Excerpt from Death in Highbury by Riana Everly

Here is an excerpt from Death in Highbury, where Mary Bennet is sitting with Emma Woodhouse and Harriet Smith on a long afternoon.


Book Cover: Death in Highbury by Riana Everly
Having completed her assigned tasks, she looked around for something to occupy her day. The Bateses and Miss Fairfax were not at home, and Mary could not quite look upon a visit to Mrs. Elton with anything resembling pleasure. Taking tea alone at the tea room seemed quite melancholy, and she had no other acquaintances in town. She stopped in at Ford’s shop to look after some small gifts for Mama and Kitty, and then spent a rather longer time at the bookshop at the corner, where she spent a good amount of the remainder of Mr. Darcy’s money. She did feel, perhaps, a moment’s guilt over this, but soon smothered those thoughts when faced with a new imprint of a novel she had been longing to read.


When she returned to Hartfield, therefore, it was with a small parcel of three books in her hands, and upon greeting Emma and Mr. Woodhouse, she took herself to a sunny spot in the parlour, there to read. She took tea with her hosts at the appropriate time and then sat with Emma and Harriet Smith, who arrived later in the afternoon to help devise entertainments for a gathering the following week.

“Do you often read, Miss Bennet?” Harriet asked as Mary set aside her novel in favour of helping the others find ideas for Bouts-Rimés. It was an amusing diversion of poetry and rhyme, and Mary could not dislike it.

“I suppose I do, Miss Smith,” she replied. “I often find myself alone and without company, but I am never lonely if I have something diverting to read.”

“How sad that you want for companionship! At Mrs. Goddard’s, there are always younger girls needing my assistance or wishing for my attention, and I do declare that I should go quite mad if I had to spend all day with only myself for company! I quite crave being around people.”

“As do I!” Emma asserted. “Before Mrs. Weston married, she was my constant companion. How pleased I was to meet Harriet, for she has become quite indispensable to me!”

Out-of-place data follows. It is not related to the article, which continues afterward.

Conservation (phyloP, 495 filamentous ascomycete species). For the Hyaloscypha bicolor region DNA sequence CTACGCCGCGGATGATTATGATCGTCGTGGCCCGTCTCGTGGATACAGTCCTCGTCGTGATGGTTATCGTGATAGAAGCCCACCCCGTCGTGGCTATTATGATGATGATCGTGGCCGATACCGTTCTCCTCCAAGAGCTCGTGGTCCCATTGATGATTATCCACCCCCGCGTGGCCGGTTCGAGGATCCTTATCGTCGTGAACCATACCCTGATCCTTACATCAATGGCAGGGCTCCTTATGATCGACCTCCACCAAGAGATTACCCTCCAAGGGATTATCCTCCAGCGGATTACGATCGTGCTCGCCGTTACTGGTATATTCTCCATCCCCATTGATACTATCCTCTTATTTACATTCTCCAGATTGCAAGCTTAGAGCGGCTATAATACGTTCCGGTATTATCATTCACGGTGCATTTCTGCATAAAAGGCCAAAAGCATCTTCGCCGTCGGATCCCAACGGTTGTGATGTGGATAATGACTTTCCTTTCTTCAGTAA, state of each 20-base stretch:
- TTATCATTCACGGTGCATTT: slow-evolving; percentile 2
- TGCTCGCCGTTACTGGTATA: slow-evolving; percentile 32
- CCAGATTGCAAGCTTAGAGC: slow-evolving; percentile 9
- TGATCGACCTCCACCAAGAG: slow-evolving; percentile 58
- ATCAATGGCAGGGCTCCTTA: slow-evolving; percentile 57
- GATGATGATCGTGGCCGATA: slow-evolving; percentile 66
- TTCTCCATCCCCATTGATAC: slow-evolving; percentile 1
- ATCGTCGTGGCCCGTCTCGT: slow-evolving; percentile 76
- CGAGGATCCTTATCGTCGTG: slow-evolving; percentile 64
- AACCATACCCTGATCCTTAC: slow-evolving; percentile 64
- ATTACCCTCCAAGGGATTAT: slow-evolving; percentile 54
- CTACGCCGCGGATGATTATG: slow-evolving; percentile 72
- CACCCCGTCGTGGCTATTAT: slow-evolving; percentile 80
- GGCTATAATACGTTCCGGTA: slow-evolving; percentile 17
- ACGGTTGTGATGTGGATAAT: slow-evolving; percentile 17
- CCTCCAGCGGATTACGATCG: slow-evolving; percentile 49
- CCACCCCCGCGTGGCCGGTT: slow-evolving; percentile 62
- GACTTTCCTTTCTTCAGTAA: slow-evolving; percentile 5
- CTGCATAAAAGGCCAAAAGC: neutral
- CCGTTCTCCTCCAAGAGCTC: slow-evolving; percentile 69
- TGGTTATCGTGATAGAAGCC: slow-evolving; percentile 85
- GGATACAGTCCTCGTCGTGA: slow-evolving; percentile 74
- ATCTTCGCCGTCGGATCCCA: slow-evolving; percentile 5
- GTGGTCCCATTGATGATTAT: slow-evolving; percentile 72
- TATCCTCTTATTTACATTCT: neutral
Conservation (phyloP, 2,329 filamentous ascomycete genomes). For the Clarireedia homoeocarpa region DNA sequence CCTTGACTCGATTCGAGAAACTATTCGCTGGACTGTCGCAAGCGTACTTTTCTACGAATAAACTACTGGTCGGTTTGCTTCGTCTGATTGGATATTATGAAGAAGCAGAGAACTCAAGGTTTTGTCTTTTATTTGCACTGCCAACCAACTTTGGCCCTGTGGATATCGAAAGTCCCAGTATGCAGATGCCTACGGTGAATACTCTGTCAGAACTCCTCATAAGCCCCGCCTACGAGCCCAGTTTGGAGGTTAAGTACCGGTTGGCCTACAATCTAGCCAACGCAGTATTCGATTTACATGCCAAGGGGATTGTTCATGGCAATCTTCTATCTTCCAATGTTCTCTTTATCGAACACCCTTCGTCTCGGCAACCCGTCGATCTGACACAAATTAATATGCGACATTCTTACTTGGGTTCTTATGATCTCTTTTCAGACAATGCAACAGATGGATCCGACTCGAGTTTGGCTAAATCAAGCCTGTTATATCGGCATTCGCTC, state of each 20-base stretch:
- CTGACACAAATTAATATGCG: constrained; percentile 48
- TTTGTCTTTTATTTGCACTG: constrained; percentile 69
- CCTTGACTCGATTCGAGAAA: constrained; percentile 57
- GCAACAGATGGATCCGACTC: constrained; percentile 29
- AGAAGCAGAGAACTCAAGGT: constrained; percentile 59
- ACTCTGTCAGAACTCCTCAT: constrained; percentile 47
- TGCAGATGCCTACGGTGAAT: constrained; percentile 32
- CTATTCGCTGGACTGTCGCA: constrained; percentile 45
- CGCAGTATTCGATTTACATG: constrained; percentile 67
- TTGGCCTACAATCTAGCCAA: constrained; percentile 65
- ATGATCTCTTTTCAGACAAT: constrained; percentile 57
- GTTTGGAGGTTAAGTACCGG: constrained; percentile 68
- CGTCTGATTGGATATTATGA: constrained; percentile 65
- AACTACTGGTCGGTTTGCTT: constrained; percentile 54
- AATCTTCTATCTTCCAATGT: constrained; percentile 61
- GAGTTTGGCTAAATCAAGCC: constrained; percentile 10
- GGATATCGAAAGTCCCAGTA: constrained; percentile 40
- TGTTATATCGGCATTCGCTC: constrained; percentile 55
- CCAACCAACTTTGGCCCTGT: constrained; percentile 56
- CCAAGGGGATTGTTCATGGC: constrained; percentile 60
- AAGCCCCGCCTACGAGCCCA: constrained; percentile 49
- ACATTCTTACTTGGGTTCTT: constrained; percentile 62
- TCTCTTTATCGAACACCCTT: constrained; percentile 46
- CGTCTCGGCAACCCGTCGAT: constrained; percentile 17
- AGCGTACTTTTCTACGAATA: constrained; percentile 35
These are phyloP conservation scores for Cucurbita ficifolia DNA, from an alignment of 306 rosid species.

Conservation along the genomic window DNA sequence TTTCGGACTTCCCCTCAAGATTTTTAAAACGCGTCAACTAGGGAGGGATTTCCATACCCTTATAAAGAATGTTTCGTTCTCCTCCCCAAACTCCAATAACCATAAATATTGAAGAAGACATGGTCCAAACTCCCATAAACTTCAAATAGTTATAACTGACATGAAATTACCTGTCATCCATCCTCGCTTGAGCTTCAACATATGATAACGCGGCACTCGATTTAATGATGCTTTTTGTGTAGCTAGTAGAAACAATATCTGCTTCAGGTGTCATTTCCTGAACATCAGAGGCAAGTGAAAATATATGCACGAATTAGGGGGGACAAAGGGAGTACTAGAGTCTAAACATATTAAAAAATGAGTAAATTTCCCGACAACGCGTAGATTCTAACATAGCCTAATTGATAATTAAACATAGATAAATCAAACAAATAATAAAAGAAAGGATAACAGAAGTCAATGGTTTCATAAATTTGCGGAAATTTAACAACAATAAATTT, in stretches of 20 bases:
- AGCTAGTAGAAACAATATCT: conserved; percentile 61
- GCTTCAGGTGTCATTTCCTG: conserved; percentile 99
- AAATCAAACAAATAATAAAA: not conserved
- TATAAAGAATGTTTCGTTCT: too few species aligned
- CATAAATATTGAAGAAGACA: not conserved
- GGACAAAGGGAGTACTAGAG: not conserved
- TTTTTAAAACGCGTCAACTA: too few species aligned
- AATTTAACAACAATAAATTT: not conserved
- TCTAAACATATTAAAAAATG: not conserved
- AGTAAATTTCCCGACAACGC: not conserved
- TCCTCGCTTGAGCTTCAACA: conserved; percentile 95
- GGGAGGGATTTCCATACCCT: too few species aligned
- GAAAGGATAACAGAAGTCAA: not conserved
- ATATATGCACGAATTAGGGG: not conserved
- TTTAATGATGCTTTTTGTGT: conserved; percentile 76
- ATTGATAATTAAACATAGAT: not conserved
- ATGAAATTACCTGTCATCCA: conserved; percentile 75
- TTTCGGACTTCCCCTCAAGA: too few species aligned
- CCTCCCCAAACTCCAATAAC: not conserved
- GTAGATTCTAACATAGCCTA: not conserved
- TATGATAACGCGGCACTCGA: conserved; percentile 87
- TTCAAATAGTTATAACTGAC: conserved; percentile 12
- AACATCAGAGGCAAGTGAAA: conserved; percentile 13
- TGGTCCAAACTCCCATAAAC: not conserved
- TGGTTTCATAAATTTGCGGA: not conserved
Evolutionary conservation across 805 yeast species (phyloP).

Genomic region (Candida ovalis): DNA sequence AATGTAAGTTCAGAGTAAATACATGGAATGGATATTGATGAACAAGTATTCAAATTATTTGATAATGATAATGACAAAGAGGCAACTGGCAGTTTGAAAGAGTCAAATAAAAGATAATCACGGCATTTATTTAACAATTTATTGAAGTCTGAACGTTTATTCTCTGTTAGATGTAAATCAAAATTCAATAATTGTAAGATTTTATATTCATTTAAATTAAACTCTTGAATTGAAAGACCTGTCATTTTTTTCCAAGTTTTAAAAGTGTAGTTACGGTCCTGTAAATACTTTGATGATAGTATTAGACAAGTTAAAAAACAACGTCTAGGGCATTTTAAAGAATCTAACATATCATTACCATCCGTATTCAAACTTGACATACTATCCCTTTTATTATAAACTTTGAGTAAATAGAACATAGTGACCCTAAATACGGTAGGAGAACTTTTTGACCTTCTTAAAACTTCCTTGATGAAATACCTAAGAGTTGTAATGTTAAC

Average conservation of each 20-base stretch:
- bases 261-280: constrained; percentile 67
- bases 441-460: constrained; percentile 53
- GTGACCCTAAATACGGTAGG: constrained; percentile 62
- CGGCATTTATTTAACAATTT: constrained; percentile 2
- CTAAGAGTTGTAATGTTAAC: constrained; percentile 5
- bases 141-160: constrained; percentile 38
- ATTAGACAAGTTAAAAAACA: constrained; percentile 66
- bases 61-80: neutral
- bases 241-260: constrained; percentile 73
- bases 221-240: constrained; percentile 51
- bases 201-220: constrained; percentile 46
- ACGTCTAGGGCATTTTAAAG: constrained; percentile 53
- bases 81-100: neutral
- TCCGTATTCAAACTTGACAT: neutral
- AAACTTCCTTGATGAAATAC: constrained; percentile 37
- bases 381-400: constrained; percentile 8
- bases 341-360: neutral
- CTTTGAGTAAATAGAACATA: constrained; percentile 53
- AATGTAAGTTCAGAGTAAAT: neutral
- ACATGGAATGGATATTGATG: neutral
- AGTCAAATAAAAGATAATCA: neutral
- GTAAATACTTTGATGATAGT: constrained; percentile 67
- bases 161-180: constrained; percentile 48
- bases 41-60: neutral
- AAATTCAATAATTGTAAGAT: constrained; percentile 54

Harriet beamed with pride, and Emma cast upon her a look that was more suited for a proud owner looking upon a prized puppy.

“Do you read, Miss Woodhouse? Surely Miss Smith is often needed at Mrs. Goddard’s school, leaving you with little occupation.”

Emma gave a small pout. “I do read! That is, I try. I have been meaning to read more since I was twelve years old. I have set myself a list of books to read, and I do mean to read regularly, but there is always something more entertaining to do, for reading requires industry and patience, areas in which I must admit I am somewhat lacking.”

“But together, we may read,” Harriet volunteered. “Perhaps if we establish a routine, where we meet every week to read for an hour in silence, we may then reward ourselves with tea and cakes! Would that do at all, Miss Woodhouse?” Her eyes were eager and desperate for approval, much like the puppy Mary had envisioned, seeking a reward for sitting up or rolling over. Once more she was struck by how very young Harriet seemed, despite her years being so very nearly Mary’s own.

Mary suppressed a chortle. “That may be an excellent idea for you.” She hoped she sounded pleased and not as judgmental as she felt. “For me, reading is its own reward.”

* * *

Author Bio

Riana Everly was born in South Africa, but has called Canada home since she was eight years old. She has a Master’s degree in Medieval Studies and is trained as a classical musician, specialising in Baroque and early Classical music. She first encountered Jane Austen when her father handed her a copy of Emma at age 11, and has never looked back.

Riana now lives in Toronto with her family. When she is not writing, she can often be found playing string quartets with friends, biking around the beautiful province of Ontario with her husband, trying to improve her photography, thinking about what to make for dinner, and, of course, reading!

Contact Links - Facebook / Website / Email: / Amazon 

Book Cover: Death in Highbury by Riana Everly
Buy Links

Death In Highbury is available to buy now in Kindle - Universal Link / Amazon Link / Add to Goodreads shelf.

The previous books in the Miss Mary Investigates Series are also available:

The Mystery of the Missing Heiress - Miss Mary Investigates Book 0 - prequel to Death of a Clergyman, available free on kindle - Amazon UK / Amazon US / Amazon CA

Death of a Clergyman - Miss Mary Investigates Book 1 - available in both paperback and Kindle - Amazon UK / Amazon US / Amazon CA


Giveaway Time!